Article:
Ida B. Wells. Why had I never heard her name? Born a slave in 1862, Ida was a journalist, early feminist, and anti-lynching activist, as well as one of the founders of the National Association for the Advancement of Colored People (NAACP). Her name should have been as familiar to me as Carrie Nation or Susan B. Anthony. But it wasn’t.
I visited the National Museum of African American History and Culture (MAAHC) last week and could have spent a few days there. The experience started with a trip through time, in Africa before the slave trade began, illustrating the culture of tribes, nations, and many notable individuals. Then the story changed to the slavers in about the 16th century, displacing entire nations, devastating entire cultures. A darkened room held artifacts from a slave ship.
A nauseating quotation from Alonzo de Sandoval, a Spanish Jesuit priest, covered one wall. As we walked forward in time, attention focused on the introduction of Africans to the Americas and Caribbean and the subsequent development of the slave economy. Exhibit: a huge cauldron in which sugar was boiled and refined. Statistics: life expectancy for a slave working in a sugar plantation was a mere 7 years. Exhibits illustrating slave life—including two actual homes reconstructed in the museum—moved us closer to the modern day. I felt the bleakness of that existence.
I cannot give justice to the numerous exhibits surrounding the Abolitionists, the Civil War, and Reconstruction and its aftermath. The exhibits shone light on the formation of negative attitudes toward Blacks, and the spread of virulent prejudice against former slaves and their offspring.
The Jim Crow laws developed as a direct result of these attitudes. If a person of African Descent was not viewed as a human, then why would someone care to treat them as such? I reacted strongly, sickened to my stomach, at the exhibits depicting our nation’s shame. I was especially tormented by the exhibits on segregation. My stomach churned. I grew up in the North where no overt, institutionalized de jure aspects of segregation met my view. I realize that as a child I was not attuned to the de facto social and institutionally segregated segments of society. School integration proceeded calmly at my elementary school in the late 1960s, although there were race riots at my mostly-white high school in the early 1970s. However, enforced segregation didn’t touch me directly. I had friends of color, but we didn’t discuss those matters.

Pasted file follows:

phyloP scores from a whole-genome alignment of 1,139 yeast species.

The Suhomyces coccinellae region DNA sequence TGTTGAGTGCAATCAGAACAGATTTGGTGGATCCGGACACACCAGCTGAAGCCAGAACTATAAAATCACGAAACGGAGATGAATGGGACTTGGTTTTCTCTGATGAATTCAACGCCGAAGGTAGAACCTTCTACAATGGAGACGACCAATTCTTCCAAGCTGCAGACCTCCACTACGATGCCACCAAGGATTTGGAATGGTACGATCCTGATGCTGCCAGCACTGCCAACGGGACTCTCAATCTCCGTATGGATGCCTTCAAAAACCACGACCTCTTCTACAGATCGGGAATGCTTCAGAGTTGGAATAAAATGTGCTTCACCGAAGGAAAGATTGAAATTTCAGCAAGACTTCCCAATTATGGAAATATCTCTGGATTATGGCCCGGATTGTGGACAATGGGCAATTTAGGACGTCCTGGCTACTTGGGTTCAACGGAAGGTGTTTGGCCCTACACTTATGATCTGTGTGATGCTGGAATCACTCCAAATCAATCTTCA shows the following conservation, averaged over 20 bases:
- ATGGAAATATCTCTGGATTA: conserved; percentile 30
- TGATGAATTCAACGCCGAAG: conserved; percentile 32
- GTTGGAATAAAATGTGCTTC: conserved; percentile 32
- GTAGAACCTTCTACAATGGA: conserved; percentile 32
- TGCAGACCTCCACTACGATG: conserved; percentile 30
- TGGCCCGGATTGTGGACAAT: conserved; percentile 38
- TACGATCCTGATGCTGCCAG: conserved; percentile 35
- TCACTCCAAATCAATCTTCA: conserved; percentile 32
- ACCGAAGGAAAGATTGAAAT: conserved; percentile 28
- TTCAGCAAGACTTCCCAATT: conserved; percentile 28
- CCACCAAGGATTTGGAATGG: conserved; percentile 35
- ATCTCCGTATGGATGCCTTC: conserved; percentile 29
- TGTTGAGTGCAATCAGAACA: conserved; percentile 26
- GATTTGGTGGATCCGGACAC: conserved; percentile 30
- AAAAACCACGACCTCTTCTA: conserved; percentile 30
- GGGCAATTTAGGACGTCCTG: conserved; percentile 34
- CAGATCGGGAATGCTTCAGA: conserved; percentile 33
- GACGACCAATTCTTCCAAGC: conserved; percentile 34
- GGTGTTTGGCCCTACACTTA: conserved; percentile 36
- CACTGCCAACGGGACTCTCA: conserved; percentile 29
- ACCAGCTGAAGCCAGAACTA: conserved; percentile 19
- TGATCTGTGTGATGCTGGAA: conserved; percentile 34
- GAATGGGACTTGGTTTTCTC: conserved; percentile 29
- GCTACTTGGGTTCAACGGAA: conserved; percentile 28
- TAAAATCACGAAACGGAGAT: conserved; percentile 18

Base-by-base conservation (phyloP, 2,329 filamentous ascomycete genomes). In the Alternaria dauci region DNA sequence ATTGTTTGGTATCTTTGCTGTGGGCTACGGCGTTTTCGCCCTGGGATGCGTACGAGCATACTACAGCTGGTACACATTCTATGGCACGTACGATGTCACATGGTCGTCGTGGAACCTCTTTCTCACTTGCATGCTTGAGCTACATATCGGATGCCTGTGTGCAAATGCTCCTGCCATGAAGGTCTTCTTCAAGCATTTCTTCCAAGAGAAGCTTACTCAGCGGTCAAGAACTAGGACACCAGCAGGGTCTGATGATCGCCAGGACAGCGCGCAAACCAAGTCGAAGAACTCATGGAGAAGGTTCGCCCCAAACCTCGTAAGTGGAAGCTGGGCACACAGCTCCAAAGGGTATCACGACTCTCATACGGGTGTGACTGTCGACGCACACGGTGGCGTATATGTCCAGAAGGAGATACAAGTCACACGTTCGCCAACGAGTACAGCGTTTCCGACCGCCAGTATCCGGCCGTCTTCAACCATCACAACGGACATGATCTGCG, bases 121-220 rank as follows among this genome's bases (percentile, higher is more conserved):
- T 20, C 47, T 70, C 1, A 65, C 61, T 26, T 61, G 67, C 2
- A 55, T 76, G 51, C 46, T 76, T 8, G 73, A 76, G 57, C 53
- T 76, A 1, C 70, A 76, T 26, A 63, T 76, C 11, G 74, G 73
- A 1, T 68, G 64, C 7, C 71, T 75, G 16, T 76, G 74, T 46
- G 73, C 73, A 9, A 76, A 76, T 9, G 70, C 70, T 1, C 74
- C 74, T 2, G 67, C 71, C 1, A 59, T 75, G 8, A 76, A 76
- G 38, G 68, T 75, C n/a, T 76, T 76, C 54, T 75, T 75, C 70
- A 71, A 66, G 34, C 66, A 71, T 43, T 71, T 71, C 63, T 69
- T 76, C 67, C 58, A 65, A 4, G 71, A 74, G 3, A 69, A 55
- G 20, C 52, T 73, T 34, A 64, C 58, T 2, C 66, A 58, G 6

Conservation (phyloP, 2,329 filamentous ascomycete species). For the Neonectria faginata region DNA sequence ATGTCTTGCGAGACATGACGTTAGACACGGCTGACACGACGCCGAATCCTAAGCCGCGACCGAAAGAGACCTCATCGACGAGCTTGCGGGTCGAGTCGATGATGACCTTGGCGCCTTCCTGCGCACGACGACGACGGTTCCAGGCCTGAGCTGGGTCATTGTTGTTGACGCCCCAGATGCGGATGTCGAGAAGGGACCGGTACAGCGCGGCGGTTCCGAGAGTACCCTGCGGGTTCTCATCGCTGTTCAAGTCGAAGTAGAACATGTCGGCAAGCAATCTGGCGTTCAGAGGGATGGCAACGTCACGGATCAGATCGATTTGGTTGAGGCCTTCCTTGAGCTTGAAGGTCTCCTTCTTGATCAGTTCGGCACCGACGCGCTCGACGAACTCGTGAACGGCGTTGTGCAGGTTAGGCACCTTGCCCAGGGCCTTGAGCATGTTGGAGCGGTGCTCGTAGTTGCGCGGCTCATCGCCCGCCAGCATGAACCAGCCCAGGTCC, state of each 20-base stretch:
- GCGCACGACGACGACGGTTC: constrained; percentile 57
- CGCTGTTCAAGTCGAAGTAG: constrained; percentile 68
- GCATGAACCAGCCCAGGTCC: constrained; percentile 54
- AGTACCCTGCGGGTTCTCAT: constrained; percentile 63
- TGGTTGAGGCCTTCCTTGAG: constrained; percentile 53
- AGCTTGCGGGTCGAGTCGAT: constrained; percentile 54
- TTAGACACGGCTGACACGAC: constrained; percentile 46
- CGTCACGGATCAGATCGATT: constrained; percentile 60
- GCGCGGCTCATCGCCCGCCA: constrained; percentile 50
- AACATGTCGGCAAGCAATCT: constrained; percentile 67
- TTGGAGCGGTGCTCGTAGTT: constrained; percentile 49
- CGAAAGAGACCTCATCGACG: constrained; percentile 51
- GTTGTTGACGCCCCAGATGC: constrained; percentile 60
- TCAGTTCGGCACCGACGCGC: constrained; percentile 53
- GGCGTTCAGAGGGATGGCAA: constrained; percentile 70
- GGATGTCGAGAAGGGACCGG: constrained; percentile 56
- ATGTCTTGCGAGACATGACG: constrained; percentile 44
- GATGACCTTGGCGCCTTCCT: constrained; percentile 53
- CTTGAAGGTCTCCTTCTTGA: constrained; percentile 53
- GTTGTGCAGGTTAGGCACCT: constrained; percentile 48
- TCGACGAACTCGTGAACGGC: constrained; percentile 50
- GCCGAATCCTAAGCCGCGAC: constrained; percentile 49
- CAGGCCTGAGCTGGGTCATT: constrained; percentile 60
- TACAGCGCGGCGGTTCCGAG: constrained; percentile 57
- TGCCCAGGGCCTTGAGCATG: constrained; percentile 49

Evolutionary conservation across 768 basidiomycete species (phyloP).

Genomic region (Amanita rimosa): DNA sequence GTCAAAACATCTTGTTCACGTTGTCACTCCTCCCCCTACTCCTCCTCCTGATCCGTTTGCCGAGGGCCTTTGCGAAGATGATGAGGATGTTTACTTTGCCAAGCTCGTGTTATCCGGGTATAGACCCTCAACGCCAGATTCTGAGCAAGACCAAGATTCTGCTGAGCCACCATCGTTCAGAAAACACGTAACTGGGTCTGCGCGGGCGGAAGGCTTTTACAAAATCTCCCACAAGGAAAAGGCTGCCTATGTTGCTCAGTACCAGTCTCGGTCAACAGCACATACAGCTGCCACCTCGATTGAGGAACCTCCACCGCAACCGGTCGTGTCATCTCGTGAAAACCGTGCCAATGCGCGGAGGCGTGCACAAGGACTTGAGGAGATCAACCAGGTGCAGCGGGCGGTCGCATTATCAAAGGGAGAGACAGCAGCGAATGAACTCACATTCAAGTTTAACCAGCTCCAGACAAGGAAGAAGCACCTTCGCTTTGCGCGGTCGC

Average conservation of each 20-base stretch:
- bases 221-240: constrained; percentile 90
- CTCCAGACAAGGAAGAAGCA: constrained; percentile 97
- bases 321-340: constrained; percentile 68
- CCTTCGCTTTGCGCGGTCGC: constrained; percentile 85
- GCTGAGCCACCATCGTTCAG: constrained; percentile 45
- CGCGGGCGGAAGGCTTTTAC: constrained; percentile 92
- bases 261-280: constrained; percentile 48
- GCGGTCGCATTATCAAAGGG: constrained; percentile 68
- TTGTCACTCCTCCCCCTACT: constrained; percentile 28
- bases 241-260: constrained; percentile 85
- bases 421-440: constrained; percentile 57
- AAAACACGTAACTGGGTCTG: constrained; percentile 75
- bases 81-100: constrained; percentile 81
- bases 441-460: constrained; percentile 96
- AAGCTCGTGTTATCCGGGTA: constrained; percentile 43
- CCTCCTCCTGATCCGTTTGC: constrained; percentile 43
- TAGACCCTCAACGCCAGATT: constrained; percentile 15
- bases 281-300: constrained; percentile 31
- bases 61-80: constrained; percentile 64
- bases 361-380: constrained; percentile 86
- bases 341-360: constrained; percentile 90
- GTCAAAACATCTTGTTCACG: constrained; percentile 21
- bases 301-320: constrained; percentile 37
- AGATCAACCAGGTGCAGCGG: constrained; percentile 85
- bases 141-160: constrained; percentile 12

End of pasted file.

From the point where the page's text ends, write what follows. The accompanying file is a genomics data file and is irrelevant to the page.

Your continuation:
It’s easy to think that everyone had the same experience as me. The museum exhibits showed me tangible evidence that this is not so. I have friends who grew up in Baltimore, and remember seeing signs enforcing separation of the races. That occurred within my lifetime? How can that be? Man’s inhumanity to man stuns me.
I cried after peering at the open coffin of Emmett Till, a solemn line of people passing by it. My stomach clenched as I read the account of his murder. In 1955 this 14-year old Chicago boy who was visiting relatives in Mississippi sustained a brutal beating and mutilation, was shot in the head and sunk in the river—likely because a white woman lied about him making a pass at her. An all-white jury acquitted the murderers. (She recanted her story recently, as told in “The Blood of Emmett Till,” by historian Timothy B. Tyson.) The Jim Crow laws set the stage for this heinous crime. My head swam. This occurred a scant few years before my birth!
The United States prospered upon the backs of immigrants. Some, like my grandparents, were willing newcomers, escaping persecution and dreaming of freedoms and prosperity they lacked in their homelands. Another immigrant group, however, had no choice in coming to America: enslaved Africans, who served as the engines of the Southern economy. Although slavery was abolished in 1865, the residual effects of this grim institution last until today. We live in a color-conscious society where sadly and shamefully, people are not judged solely upon the basis of their works and deeds.
“We were slaves in Egypt,” Jews recite every year at the Passover holiday, and “in each generation each person is obligated to see himself as though he personally came forth from Egypt.” We Jews remember our enslavement—and G-d’s mercy in redeeming us—every day. We were persecuted and murdered. In regard to the Holocaust, we intone, “Never forget. Never again.”
In our country, in our day, another situation must be remembered and not repeated. Museums such as the MAAHC provide vital tools for remembering the heartache and shame of the past. They bear witness and educate. They too intone, “Never forget. Never again.” I want to say that the story the museum illustrated had a shining happy ending, but it didn’t. The exhibits closer to today’s time, after the Civil Rights Act, showed advances in opportunity for African Americans and “normalization” of people of color in our society. I want to say the story has a happy ending, but there is no end to history. That’s why we must continue to learn, strive for equality, and squash hatred born of ignorance.
I won’t forget Ida nor Emmett.